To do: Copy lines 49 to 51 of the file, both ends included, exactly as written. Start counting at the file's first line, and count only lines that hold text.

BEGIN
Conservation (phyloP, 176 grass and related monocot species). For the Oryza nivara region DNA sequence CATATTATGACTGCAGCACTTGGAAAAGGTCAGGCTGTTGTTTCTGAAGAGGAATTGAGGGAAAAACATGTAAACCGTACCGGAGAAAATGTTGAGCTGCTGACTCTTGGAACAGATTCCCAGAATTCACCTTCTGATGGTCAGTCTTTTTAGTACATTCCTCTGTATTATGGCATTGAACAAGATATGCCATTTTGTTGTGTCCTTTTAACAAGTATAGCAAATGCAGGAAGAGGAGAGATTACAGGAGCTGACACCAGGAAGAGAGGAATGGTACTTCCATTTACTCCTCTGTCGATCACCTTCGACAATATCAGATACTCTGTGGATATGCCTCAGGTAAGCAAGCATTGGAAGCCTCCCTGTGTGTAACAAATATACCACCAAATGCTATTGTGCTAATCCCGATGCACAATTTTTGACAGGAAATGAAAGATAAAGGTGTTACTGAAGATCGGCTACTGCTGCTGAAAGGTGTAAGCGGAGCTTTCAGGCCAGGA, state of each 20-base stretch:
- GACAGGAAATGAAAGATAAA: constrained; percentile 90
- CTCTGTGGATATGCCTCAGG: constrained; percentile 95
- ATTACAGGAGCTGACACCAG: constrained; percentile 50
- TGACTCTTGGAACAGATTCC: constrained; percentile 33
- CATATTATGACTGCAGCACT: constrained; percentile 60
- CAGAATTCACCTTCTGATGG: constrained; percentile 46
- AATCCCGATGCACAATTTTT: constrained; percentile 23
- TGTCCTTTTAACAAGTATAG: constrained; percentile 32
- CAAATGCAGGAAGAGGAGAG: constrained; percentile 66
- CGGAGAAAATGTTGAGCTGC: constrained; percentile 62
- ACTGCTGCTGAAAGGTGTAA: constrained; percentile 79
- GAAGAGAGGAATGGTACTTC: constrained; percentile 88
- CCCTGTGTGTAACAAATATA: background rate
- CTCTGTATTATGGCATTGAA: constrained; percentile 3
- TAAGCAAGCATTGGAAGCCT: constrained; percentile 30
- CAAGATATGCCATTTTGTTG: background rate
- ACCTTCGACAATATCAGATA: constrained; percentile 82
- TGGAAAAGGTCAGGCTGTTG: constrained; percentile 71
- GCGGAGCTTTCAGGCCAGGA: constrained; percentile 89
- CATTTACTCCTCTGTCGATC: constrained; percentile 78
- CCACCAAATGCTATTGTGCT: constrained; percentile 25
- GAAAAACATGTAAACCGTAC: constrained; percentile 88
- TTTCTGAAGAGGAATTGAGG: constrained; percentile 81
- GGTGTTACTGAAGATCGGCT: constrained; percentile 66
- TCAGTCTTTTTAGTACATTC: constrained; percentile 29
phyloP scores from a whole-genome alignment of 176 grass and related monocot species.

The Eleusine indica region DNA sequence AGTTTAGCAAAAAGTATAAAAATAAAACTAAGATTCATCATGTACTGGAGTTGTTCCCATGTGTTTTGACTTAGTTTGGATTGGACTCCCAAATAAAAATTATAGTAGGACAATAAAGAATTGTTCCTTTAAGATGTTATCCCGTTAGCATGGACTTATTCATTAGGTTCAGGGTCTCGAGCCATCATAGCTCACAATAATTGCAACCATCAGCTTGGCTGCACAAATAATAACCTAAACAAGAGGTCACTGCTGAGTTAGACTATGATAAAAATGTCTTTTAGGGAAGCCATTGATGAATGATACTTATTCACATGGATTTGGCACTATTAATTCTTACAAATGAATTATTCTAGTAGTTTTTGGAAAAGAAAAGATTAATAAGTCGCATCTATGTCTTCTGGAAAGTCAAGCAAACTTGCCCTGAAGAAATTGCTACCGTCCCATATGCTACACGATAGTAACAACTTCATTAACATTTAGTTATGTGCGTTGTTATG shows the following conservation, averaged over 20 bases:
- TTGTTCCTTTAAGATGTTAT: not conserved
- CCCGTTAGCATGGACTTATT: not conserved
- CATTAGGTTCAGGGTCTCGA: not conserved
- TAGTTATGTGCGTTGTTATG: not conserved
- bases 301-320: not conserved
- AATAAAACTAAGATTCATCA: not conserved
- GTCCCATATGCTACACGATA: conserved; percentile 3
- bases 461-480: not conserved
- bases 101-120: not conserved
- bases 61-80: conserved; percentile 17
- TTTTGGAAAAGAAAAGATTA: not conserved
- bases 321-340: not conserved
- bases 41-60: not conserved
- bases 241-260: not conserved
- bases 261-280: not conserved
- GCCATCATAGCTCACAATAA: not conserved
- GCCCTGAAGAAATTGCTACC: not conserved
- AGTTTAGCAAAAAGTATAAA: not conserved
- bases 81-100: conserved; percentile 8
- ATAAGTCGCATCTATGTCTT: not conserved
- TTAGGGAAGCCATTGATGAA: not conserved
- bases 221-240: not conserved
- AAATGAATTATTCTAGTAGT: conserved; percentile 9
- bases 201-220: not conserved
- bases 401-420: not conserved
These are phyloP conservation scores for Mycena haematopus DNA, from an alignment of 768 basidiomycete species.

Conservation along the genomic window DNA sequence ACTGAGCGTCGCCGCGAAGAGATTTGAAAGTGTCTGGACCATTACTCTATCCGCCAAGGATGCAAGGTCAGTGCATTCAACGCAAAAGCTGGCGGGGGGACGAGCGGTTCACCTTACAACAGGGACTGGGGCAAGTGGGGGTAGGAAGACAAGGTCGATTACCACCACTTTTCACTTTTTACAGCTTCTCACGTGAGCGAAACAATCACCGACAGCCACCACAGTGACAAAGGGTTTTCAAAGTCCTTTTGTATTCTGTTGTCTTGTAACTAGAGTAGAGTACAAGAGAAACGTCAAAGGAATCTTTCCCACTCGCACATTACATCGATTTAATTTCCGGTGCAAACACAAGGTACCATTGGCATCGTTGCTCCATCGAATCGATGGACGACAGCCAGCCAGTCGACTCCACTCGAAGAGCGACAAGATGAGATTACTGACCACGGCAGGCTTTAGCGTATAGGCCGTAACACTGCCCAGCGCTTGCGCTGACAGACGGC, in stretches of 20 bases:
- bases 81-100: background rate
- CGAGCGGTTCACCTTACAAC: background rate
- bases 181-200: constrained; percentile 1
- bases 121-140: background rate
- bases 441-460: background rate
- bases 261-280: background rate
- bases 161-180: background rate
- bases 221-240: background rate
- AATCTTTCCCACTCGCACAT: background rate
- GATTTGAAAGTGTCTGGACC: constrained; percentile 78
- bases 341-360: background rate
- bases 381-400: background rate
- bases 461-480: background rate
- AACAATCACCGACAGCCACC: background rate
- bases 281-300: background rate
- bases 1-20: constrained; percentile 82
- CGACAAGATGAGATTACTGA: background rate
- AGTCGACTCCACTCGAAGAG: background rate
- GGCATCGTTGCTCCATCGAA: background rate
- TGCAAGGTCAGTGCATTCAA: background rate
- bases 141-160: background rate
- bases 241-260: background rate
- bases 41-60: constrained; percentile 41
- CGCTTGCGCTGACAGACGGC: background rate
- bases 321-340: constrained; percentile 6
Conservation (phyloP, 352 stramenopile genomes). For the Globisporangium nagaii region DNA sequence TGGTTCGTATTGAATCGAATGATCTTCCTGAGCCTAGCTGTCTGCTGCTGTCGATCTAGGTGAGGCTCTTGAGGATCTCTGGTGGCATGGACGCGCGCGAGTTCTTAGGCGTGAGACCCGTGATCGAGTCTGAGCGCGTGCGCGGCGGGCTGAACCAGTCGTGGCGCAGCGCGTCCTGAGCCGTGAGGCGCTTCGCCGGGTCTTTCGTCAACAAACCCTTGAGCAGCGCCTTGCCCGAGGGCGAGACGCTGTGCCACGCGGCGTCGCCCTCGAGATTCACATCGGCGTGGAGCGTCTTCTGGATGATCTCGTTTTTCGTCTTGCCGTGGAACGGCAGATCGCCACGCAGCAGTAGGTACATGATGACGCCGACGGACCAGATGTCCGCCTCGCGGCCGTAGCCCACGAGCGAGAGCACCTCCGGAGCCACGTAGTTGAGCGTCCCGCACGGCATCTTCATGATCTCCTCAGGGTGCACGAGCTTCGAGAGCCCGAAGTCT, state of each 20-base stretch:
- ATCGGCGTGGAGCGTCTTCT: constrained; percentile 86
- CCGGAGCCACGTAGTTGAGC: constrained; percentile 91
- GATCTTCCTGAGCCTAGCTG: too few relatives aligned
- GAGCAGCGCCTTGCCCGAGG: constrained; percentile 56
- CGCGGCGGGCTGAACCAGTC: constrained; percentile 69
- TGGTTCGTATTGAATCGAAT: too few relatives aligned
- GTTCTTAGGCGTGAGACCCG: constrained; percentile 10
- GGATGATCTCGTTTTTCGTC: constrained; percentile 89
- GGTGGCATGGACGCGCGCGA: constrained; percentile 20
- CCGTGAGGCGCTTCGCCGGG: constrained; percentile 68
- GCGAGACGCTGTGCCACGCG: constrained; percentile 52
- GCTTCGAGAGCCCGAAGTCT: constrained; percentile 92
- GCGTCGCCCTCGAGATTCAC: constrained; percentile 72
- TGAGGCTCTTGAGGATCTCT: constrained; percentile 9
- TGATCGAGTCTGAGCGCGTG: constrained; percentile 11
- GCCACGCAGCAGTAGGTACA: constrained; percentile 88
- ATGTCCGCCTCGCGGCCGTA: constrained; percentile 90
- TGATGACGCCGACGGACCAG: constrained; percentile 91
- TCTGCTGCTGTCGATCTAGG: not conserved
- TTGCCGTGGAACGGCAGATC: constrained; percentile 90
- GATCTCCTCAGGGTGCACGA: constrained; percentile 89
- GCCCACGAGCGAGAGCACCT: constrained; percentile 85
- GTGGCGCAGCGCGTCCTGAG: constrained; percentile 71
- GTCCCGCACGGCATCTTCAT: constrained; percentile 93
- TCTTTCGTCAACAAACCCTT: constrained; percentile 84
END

- TTAGGGAAGCCATTGATGAA: not conserved
- bases 221-240: not conserved
- AAATGAATTATTCTAGTAGT: conserved; percentile 9